Archived documents do not reflect current WDFW regulations or policy and may contain factual inaccuracies.
Threatened and Endangered Species - Status Reports
Date Published: November 2005
Number of Pages: 33
Author(s): Donald Kraege
The Alaska, Washington, Oregon, and California population of Aleutian Canada goose (Branta canadensis leucopareia) was first added to the U.S. Department of Interior’s list of endangered species in 1967. The primary cause of the population decline was attributed to predation by introduced arctic (Alopex lagopus) and red foxes (Vulpes vulpes). Aleutian geese were eliminated on many islands in the Aleutian chain after arctic and red foxes were introduced. Control programs started in the 1950s have been successful in significantly reducing and eliminating foxes from several key islands.
The Aleutian Canada goose was formerly one of 11 recognized subspecies of Canada goose. This subspecies was recently assigned to a new species known as the cackling goose (B. hutchinsii), which is separate from the Canada goose (American Ornithologists’ Union 2004). It is the only known subspecies whose range once included both the North American and the Asian continents. Aleutian Canada geese can be distinguished from most other Canada geese by their small size and a complete ring of white feathers at the base of the neck in birds older than 8 months. They migrate from their breeding grounds in the Aleutian Islands in September, stopping along coastal areas of Washington and Oregon en route to their wintering grounds in California and southwest Oregon. Hunting of Aleutian Canada geese is prohibited in Washington. Washington contains migratory, not wintering, habitat. Principal migratory habitat in Washington is located in the Willapa National Wildlife Refuge (NWR) managed by the U.S. Fish and Wildlife Service (USFWS), and surrounding fields and farms.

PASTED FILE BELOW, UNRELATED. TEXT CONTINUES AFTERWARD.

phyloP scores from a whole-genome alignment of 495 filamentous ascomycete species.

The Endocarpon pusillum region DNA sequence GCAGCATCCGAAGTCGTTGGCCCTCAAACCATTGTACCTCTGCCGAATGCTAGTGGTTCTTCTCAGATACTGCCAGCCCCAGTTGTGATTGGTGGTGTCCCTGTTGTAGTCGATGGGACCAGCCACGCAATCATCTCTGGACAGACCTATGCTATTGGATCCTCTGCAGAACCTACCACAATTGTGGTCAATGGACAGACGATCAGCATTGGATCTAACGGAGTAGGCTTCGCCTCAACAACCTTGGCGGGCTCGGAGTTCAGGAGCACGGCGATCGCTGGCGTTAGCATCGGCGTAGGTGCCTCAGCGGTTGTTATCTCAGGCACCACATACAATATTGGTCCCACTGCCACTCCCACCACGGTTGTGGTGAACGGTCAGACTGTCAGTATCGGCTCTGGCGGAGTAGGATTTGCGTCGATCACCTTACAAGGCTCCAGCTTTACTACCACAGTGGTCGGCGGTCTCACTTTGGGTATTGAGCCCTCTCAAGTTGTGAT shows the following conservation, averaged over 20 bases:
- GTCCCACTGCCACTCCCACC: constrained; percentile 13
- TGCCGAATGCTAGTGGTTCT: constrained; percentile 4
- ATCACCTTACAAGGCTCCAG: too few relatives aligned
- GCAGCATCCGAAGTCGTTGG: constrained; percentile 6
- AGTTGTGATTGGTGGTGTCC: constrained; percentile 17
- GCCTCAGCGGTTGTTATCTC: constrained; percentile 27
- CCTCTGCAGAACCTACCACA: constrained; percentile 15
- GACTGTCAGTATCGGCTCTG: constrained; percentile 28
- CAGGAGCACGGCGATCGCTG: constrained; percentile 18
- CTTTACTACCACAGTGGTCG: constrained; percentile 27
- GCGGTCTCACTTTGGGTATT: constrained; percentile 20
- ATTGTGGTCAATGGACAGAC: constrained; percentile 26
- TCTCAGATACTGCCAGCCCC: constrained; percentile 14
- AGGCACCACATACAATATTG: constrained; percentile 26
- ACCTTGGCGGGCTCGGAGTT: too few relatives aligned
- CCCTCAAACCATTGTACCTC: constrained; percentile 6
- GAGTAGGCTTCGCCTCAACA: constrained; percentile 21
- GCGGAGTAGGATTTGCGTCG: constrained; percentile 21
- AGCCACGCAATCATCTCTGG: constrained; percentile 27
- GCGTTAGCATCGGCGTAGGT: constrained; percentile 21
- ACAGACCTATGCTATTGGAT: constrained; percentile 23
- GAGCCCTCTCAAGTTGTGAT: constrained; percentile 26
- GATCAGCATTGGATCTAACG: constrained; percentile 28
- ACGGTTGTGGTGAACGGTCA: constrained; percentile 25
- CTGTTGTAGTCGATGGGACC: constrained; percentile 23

In 1991, the species was downlisted by the USFWS from endangered to threatened. The 1991 revised federal recovery plan for the goose outlined 3 major delisting criteria: 1) maintain a wild population of at least 7,500 animals; 2) re-establish self-sustaining populations of geese on three former breeding areas, and 3) maintain adequate migration and winter habitat. The subspecies exceeded 28,000 birds and was proposed for removal from the list of endangered and threatened wildlife in August 1999 (USFWS 1999). The population was delisted in March 2001 (USFWS 2001, Appendix A). Aleutian geese have continued to increase, and currently number over 70,000 as indicated by surveys during the winter of 2003-2004 (Pacific Flyway Council 2005).
In response to its federal endangered status, the Washington Department of Fish and Wildlife (WDFW) listed the Aleutian Canada goose as a state endangered species in 1980. The federal action downlisting the goose from endangered to threatened in 1991 resulted in a similar downlisting of the population by WDFW in 1997. However, the federal action delisting the subspecies in 2001 has not yet resulted in state delisting. No significant circumstances exist specific to Washington State to deviate from following the federal lead in delisting. It is recommended that the Aleutian Canada goose be removed from the list of endangered and threatened species in Washington.
Kraege, D. 2005. Washington State status report for the Aleutian Canada goose. Washington Department of Fish and Wildlife, Olympia, Washington. 26 + iii pp.
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